First, what is cognitive automation? Cognitive automation technology works in the realm of human reasoning, judgement, and natural language to provide intelligent data integration by creating an understanding of the context of data.
In real-world use-cases, cognitive automation is a highly predictable and robust combination of computer vision, optical character recognition, machine learning, natural language processing, and data science tools and techniques. But don’t think that it is a black box of bleeding edge technology! It is simply the bringing-together of fully baked solutions into a single platform.
Cognitive automation is a deep-processing and integration of complex documents and data that requires explicit training by a subject matter expert.
RPA projects will always arrive at the need for deeper integration of unstructured data that bots can’t process.
If you look at the automation solutions available on the market today, you really see a dichotomy between programmatic, point-and-click automation, and the creation of knowledge from unstructured data.
So, for example, RPA can’t take a contract it’s never seen and tell you everything important about it. Any workflows requiring contract data abstraction or intelligence would require a subject matter expert’s careful review and manual data entry.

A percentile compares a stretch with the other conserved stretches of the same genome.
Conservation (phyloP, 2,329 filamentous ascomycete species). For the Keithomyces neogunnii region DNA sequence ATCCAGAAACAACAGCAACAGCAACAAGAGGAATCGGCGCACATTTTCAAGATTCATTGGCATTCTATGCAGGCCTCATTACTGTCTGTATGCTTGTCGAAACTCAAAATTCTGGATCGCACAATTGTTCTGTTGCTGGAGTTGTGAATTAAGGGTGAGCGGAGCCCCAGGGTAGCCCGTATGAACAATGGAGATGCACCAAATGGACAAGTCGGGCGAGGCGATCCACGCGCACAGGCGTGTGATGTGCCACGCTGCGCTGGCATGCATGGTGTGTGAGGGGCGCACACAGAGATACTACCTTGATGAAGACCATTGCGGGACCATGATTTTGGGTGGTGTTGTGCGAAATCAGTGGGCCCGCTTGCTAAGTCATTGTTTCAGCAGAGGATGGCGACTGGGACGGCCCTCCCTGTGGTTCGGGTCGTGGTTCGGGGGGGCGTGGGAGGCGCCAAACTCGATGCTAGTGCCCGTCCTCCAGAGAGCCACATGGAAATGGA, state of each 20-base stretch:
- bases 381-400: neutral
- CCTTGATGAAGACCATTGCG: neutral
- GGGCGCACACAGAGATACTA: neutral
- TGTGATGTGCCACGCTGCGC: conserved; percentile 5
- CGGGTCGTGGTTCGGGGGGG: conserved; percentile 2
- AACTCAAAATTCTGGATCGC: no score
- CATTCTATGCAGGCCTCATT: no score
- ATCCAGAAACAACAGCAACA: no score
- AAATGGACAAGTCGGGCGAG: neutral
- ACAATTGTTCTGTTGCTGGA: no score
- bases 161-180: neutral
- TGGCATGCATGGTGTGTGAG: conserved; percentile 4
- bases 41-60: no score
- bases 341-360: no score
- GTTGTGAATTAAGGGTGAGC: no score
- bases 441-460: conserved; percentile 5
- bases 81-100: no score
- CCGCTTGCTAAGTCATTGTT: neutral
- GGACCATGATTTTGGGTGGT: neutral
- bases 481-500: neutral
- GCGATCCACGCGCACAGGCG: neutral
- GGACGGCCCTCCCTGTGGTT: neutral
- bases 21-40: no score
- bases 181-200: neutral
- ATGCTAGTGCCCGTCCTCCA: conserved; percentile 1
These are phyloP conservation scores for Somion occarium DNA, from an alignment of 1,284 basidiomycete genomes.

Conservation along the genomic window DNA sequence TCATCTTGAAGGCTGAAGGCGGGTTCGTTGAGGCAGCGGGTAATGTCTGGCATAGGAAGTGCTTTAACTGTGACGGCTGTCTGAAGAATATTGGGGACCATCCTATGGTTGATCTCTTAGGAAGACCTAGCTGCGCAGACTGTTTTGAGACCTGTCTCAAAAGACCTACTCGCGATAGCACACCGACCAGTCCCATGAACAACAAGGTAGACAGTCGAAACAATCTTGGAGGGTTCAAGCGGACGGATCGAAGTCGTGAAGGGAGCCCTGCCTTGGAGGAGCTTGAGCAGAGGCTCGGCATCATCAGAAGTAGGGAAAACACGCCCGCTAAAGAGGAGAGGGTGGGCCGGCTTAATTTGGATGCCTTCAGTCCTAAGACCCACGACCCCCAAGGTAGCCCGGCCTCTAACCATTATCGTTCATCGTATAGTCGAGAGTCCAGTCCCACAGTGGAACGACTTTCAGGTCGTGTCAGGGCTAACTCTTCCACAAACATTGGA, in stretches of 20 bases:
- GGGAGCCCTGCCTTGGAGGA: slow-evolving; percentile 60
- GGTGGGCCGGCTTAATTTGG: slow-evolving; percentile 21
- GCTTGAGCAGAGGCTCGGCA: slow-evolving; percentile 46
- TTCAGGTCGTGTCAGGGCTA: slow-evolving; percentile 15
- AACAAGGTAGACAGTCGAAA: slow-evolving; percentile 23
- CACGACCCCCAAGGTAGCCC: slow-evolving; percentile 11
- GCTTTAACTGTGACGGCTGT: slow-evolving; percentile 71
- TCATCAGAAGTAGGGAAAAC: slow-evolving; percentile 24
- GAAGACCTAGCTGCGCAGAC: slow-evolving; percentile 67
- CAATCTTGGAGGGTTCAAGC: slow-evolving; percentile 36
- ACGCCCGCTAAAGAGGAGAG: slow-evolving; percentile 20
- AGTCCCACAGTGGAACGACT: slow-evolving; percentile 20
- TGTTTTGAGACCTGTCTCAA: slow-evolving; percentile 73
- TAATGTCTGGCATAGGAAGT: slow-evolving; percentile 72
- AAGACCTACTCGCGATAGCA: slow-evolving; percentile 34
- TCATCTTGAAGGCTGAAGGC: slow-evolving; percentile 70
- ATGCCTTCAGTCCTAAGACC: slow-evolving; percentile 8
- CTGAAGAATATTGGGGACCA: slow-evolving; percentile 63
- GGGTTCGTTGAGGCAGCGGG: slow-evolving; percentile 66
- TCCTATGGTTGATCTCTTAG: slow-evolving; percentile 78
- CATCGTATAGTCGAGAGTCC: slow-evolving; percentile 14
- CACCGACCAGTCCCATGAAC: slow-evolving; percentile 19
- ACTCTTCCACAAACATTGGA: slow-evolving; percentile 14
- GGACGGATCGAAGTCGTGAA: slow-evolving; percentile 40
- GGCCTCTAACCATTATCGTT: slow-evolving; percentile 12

Cognitive automation can’t make mouse clicks or process end-to-end workflows that request, receive, processes, and then deliver detailed contract information back into your ERP or other software application.
You immediately see the value of using a cognitive automation tool after general processes and workflows have been automated. With RPA adoption at an all-time high (and not even close to hitting a plateau), now is the time business leaders are looking to further automation initiatives.
And the good news is that early RPA wins self-fund automation solutions.
In a Deloitte Global RPA survey, “78% of respondents who have already implemented RPA expect to significantly increase investment in RPA over the next three years.”
A significant part of new investments will be in the areas of data science and AI-based tools that provide cognitive automation.
As organizations begin to mature their automation strategies, demand for increased tangible value will rise and the addition of intelligent automation tools will be required.
The good news is that you don’t have to build automation solutions from scratch. While there are many data science tools and well-supported machine learning approaches, combining them into a unified (and transparent) platform is very difficult.
Built-in transparency is one of the key drivers of using pre-built cognitive technology. When you train a software to perform the work of a subject matter expert, you must be absolutely certain how and why it is making decisions.
How does Cognitive Automation Work?
Cognitive automation mimics the way humans work. Take contracts, for example, a human recognizes a document for what it is by looking at things like the title of a page, language used in paragraphs of text, and the way the document is laid out. These are the same features used to train the software to recognize what type of document it is processing.